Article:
It is widely recognized that technology is removing the physical barriers to upper level management that existed in the past (Podolny & Baron, 1997). In over 70% of the cases, electronic communications such as e-mail, text messaging, Web logs (blogs), and social networking sites (SNSs) are the primary communication medium for employees. In particular, SNS usage such as Facebook.com and LinkedIn.com has exploded in recent years (Ellison, Steinfield, & Lampe, 2007). A noteworthy example of the successful usage of Facebook occurred when the first African-American President, Barrack Obama was elected as President of the United States of America in November 2008.
It is also recognized that traditionally underrepresented minority groups such as Hispanics, African Americans and other ethnic groups are quickly becoming the majority in the United States. However, power is still concentrated at the top of organizations among Caucasian males. Traditional network theory posits that network centrality, namely participation and acceptance in networks, is critical for career success or attainment. We propose that successful usage of technology such as SNSs for networking purposes helps to shatter the typical glass-ceiling barriers to career success that minority groups have traditionally faced by moderating the relationship between demographic variables and network participation and acceptance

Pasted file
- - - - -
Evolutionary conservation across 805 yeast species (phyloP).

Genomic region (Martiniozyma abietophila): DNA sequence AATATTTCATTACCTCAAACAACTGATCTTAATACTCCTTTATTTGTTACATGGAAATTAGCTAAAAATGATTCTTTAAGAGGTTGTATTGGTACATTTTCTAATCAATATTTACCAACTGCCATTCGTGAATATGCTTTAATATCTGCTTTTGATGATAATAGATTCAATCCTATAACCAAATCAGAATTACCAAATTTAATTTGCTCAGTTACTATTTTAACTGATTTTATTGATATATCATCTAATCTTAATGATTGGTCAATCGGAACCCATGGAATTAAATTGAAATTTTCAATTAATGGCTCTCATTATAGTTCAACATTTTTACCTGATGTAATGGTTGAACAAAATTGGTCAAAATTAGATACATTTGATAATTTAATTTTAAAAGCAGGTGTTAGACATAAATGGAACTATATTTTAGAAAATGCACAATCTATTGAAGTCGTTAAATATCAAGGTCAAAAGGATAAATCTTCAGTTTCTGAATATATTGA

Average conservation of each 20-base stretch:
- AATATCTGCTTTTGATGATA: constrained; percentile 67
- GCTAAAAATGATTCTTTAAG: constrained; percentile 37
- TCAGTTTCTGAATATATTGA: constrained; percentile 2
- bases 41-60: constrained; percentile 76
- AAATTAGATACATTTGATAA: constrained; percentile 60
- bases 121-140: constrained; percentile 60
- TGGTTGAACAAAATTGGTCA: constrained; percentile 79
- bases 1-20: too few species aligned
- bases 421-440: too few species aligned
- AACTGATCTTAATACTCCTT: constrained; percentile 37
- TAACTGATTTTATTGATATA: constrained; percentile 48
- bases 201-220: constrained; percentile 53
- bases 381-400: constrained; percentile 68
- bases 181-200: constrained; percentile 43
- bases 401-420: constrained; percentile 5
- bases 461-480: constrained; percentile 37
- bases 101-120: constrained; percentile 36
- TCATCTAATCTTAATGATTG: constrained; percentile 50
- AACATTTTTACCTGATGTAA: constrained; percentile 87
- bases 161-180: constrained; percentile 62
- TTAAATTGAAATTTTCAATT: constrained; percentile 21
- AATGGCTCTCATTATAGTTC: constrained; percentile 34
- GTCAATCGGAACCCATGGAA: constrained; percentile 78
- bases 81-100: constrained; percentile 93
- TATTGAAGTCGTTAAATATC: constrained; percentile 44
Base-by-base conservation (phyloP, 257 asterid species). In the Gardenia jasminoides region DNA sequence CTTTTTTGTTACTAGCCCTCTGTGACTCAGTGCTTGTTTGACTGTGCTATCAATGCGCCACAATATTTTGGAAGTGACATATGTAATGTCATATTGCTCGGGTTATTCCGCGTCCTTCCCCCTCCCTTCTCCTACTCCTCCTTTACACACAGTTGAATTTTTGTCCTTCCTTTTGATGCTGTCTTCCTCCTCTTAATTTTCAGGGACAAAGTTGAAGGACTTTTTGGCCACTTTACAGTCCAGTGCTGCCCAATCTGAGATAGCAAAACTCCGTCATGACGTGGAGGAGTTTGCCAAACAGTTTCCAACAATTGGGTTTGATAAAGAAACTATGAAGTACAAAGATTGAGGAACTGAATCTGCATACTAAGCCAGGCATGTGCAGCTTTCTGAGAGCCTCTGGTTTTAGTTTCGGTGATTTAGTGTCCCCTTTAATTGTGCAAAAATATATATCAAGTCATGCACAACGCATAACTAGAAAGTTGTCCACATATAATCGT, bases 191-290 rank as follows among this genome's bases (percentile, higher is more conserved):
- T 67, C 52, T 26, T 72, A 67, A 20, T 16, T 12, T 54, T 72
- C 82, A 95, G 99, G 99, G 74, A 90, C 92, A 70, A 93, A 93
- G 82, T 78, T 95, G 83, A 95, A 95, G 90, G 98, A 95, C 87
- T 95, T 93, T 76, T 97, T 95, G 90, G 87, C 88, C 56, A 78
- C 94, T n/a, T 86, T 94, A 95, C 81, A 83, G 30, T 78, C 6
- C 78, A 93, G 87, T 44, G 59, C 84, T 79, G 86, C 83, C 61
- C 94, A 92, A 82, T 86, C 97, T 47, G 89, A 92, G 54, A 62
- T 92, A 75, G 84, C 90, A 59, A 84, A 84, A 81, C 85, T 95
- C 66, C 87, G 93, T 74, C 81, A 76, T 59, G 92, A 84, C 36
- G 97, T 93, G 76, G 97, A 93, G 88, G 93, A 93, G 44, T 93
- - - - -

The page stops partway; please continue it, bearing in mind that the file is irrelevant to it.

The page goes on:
CAREER SUCCESS AND SOCIAL NETWORKS
During these difficult economic times, individuals are increasingly reevaluating their career goals, directions, career/job satisfaction, and the need for examining factors that influence career success is becoming increasingly important. Career success is defined as the accumulated positive work and psychological outcomes resulting from one's work experiences (Arthur et al., 2005). Organizational research has developed theories and models of career success utilizing demographic, human capital, motivational, organizational, and industry variables (Igbaria & Wormley, 1995; Ng, Eby, Sorensen, & Feldman, 2005; Seibert, Kraimer, & Liden, 2001). The literature is full of studies that are aimed at predicting and facilitating career success by investigating how variables such as gender (Lyness & Thompson, 2000), personality (Judge, Higgins, Thoresen & Barrick, 1999) education (Hurley, Segrest-Purkiss, & Sonnenfeld, 2005; Judge, Higgins, Thoresen, & Barrick, 1995), and tenure in the organization (Hurley, Wally, Segrest, Scandura, & Sonnenfeld, 2003) are empirically related to 'career success.' Although several studies have provided considerable insight into the determinants of career outcomes, the roles of social network participation and acceptance are still in the nascent stages of investigation (Combs, 2003; Forret & Dougherty, 2004; Ibarra, 1995; Stoloff, Glanville, & Bienenstock, 1999).